Originally Posted by AngryGoldfish View Post
This is a big issue with video card benchmarks in my opinion. Instead of having the most up-to-date information for each review (within reason), we have to cross-reference the data with another review of a more up-to-date card. So in this case I'm using Guru3D's review of the 1070Ti. I've gone to the Hitman benchmark, and instead of using their supplied graphs, I provide my own. As in, I take a more recent GTX 1080 review posted by them a couple of months ago and compared the two cards with that data rather than the original 1080 review from mid-2016. At 1440p, the 1070Ti scored 100 FPS in Hitman, while the 1080 scored 114 FPS. That's more indicative of what most people should be seeing. I did the same with GOW4 and the 1080 was 13% faster than the 1070Ti. Again, a more expected and accurate result.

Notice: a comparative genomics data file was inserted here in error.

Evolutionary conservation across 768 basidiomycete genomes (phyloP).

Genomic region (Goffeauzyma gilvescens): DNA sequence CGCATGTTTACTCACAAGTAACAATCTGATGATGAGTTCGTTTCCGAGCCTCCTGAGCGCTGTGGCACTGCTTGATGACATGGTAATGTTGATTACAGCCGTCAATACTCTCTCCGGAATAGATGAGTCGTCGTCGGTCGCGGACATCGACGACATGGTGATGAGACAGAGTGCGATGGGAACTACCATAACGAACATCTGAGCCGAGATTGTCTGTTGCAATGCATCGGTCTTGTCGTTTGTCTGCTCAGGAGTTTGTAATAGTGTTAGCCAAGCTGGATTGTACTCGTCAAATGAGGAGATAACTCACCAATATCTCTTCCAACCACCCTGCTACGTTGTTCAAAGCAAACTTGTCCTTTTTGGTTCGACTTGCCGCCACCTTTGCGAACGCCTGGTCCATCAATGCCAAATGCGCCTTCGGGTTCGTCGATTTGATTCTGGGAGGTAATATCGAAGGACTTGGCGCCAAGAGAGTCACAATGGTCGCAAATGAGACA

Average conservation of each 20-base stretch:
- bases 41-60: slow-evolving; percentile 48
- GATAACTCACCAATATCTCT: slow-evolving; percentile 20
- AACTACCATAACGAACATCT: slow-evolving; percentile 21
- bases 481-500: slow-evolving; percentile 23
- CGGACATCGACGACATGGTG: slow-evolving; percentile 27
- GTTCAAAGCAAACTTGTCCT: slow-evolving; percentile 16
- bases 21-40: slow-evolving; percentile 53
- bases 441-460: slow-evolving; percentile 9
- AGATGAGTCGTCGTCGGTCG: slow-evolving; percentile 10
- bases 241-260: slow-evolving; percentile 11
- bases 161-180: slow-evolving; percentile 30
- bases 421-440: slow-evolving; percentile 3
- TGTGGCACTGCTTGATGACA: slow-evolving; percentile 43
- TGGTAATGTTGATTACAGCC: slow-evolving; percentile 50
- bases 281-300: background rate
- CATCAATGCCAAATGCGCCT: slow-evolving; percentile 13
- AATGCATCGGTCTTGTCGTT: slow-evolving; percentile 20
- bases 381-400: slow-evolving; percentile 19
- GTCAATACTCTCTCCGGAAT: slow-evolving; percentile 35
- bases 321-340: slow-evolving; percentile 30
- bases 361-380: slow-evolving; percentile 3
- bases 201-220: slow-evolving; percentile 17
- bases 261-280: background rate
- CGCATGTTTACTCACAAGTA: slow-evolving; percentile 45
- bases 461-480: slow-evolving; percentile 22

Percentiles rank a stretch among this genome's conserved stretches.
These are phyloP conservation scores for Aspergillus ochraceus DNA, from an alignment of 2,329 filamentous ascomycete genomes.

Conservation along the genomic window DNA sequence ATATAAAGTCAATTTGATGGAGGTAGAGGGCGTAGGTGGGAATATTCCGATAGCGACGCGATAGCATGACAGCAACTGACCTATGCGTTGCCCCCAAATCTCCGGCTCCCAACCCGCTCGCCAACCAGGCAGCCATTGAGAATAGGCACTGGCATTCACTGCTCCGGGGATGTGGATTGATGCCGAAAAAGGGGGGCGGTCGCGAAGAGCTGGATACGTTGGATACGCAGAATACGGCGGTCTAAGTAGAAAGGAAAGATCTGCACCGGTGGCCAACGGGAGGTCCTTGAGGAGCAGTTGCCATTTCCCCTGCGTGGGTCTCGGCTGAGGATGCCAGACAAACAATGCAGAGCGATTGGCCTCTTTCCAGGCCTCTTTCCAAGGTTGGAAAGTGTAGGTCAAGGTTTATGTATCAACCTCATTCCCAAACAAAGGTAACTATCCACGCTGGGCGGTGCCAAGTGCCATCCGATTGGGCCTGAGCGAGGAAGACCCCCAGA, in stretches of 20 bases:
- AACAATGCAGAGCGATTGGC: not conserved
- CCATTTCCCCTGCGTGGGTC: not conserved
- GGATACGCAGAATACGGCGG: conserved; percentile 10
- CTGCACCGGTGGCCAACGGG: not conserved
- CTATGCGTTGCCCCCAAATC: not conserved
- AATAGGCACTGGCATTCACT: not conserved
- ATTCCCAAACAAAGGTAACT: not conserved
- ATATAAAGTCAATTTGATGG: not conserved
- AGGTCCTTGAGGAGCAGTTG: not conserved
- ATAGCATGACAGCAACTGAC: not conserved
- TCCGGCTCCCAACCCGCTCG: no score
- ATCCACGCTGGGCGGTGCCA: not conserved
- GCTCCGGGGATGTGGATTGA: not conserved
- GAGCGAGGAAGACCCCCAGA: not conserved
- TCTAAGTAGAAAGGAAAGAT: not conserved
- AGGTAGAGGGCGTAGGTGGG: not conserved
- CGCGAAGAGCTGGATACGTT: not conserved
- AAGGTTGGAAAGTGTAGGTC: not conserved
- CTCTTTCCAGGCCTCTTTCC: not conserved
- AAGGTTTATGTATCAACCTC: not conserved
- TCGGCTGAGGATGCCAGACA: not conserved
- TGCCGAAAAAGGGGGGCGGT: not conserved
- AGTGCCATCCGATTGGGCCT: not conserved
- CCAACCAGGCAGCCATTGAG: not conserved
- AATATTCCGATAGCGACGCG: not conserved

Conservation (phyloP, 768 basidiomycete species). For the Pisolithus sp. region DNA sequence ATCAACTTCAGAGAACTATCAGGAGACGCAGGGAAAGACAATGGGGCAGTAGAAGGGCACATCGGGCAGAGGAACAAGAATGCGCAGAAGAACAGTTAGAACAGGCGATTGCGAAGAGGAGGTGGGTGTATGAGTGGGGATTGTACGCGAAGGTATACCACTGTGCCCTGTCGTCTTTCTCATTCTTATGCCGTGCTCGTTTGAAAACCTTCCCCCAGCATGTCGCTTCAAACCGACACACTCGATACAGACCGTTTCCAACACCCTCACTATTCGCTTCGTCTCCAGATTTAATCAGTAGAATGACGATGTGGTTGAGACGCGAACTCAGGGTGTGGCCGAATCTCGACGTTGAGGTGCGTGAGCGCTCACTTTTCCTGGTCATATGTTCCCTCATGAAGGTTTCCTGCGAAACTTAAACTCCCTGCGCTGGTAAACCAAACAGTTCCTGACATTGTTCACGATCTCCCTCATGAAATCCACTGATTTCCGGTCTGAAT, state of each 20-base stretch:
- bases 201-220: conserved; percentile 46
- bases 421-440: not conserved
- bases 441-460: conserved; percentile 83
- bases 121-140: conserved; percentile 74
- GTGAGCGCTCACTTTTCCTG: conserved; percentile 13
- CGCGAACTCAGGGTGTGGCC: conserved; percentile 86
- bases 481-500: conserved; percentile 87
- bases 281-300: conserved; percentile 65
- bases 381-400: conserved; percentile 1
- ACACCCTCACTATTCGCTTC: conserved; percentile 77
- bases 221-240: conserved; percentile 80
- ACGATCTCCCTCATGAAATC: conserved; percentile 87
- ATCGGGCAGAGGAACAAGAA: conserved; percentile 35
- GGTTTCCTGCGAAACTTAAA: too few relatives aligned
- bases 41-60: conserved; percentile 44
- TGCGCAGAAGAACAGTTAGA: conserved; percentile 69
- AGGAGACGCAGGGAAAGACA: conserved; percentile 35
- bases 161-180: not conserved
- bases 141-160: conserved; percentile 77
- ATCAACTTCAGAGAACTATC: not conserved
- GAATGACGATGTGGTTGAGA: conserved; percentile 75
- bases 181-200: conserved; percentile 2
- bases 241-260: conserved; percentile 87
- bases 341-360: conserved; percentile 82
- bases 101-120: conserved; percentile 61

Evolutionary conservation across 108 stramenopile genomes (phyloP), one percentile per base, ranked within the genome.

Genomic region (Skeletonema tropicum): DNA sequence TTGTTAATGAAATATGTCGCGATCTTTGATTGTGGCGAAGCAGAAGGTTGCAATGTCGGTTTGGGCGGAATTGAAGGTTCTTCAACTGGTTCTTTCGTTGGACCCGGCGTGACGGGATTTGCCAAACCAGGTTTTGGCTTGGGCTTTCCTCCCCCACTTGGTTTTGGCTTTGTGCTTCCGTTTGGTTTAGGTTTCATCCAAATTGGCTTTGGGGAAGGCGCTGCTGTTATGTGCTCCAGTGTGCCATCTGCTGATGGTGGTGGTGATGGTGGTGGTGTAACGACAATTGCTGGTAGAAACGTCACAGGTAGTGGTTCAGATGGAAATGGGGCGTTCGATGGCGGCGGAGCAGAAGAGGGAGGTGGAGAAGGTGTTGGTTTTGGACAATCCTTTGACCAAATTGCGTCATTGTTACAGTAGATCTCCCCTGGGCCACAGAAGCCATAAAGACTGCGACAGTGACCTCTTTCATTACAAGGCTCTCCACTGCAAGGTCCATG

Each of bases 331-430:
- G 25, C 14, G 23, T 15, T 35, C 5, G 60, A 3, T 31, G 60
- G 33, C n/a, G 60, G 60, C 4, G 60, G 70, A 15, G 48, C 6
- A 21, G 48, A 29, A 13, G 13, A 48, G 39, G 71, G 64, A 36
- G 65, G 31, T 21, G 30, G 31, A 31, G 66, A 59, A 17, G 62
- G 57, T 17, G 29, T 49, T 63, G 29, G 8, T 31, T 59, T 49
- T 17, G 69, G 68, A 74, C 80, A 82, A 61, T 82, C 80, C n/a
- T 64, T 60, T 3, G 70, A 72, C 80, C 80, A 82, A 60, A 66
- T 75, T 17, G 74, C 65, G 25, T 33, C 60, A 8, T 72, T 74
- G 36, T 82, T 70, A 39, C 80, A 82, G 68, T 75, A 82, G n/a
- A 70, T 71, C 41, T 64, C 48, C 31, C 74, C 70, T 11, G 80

Yeah it's kinda sucky but I can totally understand it. First you would need to basically keep every single card you review (most go on to other reviewers) and then you would need to test every single one again and again.

I didn't expect the Ti to beat the 1080. We all knew it wouldn't really. It was just to make the higher mid range cheaper. The 1070 IMO is starting to creak and show its age now, not being any faster than the old gen high end. We needed something just that bit better.

Tis a good release by Nvidia, I just hope the prices are right.Quote
Reply